Java standard library provides StringJoiner class to highly efficient construct strings with a delimiter and optional prefix and suffix.

Java StringJoiner

As we know the Java StringBuilder is designed for highly efficient stitching of strings. But for some special cases, the StringJoiner class is the better option.

For example, we to construct a string in the following code:

public class Main {
    public static void main(String[] args) {

        String[] names = {"Bob", "Alice", "Grace"};
        var sb = new StringBuilder();
        sb.append("Hey ");
        for (String name : names) {
            sb.append(name).append(", ");
        }
        //then we need to remove the last one ","
        sb.delete(sb.length() - 2, sb.length());
        sb.append(".");
        System.out.println(sb.toString());
    }
}

Although, without any problems in the above code. But, for the cases like that to construct a string with a delimiter and optional prefix and suffix, the StringJoiner is the better option.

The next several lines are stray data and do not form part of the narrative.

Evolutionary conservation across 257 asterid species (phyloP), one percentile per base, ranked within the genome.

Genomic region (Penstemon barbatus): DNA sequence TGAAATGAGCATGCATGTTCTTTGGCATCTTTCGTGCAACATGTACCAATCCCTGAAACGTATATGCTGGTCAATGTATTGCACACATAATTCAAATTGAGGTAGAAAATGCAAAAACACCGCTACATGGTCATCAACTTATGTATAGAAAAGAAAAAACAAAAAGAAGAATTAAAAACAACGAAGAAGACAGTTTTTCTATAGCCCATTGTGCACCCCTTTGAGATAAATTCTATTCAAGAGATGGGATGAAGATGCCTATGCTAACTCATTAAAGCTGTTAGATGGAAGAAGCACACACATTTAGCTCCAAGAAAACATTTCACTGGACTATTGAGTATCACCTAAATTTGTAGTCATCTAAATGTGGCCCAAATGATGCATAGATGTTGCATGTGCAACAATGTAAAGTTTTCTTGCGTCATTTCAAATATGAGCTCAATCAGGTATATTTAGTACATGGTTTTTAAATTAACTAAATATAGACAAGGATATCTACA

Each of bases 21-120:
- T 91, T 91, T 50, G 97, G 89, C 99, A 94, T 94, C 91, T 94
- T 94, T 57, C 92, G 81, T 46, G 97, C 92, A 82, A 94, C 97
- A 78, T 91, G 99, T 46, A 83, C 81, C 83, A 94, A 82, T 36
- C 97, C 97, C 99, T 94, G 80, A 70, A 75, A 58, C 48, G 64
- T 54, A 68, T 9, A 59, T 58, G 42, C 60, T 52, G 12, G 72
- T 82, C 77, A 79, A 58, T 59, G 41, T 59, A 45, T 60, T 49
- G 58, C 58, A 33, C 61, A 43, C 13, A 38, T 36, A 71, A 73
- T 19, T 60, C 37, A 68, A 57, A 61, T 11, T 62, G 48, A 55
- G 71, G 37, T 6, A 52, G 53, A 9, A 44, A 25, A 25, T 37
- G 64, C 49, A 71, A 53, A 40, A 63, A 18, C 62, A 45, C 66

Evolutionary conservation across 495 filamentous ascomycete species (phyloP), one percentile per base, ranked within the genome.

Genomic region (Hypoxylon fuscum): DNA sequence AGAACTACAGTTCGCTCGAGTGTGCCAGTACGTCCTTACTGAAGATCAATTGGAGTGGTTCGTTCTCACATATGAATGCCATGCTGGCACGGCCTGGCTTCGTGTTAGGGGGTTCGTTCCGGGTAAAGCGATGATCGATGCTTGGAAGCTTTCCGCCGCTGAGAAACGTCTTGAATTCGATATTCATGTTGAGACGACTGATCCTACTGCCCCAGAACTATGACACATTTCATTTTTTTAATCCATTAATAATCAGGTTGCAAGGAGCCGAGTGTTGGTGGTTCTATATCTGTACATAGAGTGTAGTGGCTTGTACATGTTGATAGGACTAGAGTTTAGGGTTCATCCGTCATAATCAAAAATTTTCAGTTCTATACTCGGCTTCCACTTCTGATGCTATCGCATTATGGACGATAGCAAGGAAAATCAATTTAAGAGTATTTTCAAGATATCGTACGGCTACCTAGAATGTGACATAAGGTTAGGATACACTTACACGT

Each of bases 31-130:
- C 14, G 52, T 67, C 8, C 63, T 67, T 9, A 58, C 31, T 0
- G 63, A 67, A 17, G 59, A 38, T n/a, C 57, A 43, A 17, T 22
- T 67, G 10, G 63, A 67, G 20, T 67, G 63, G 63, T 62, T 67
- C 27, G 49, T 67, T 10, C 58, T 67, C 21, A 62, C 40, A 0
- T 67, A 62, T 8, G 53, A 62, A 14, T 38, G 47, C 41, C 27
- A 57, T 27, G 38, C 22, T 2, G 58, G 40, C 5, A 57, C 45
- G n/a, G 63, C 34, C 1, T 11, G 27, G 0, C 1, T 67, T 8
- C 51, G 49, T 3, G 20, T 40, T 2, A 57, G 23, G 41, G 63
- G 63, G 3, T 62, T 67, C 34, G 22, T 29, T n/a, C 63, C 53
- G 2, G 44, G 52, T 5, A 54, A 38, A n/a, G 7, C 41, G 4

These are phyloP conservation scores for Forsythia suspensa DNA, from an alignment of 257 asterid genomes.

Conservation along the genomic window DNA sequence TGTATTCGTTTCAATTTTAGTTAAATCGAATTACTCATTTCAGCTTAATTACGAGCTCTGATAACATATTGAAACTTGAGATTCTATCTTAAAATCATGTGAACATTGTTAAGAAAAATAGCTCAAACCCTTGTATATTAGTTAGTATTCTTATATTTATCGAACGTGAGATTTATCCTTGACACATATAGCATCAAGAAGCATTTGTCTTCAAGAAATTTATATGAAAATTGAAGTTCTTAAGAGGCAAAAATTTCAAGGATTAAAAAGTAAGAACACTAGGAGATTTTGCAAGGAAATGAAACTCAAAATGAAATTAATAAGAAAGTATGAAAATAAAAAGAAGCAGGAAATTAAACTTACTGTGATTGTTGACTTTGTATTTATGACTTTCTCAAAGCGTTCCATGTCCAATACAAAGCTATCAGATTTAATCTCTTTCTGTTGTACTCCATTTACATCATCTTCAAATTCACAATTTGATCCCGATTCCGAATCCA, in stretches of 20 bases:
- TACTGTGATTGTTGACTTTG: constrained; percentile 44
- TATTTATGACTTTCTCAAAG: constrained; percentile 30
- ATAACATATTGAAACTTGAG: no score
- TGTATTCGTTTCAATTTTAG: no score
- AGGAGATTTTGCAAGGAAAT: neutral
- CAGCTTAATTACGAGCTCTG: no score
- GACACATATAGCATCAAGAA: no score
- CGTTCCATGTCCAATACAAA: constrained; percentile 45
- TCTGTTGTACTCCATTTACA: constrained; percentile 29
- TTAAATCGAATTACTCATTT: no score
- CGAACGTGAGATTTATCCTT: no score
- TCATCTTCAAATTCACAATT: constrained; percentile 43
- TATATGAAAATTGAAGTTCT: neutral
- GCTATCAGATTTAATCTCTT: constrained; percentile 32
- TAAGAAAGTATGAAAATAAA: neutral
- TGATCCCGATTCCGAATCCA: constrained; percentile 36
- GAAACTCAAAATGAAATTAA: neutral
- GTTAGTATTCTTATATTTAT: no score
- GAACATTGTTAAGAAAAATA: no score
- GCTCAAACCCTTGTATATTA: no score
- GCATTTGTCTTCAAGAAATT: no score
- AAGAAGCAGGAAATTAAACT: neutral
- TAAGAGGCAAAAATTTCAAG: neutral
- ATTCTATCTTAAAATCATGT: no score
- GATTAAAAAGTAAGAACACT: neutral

Let’s replace StringBuilder with StringJoiner, like the following code, it’s more convenient.

public class Main {
    public static void main(String[] args) {
        String[] ns = {"Bob", "Alice", "Grace"};
        var sj = new StringJoiner(", ", "Hey ", ".");
        for (String name: ns) {
            sj.add(name);
        }
        System.out.println(sj.toString());
    }
}

One thing you should know, in the internal of StringJoiner, it actually uses StringBuilder, so the efficiency is the same with StringBuilder. You can read the source code of StringJoiner to learn more.

Java String.join()

In fact, the static method join() of String is using Java StringJoiner internally to construct strings.

So, when no need to assign prefix and suffix, it’s more convenient to use String.join().

For example:

String message = String.join("-", "Java", "is", "cool");
// message returned is: "Java-is-cool"
//Note that if an element is null, then "null" is added.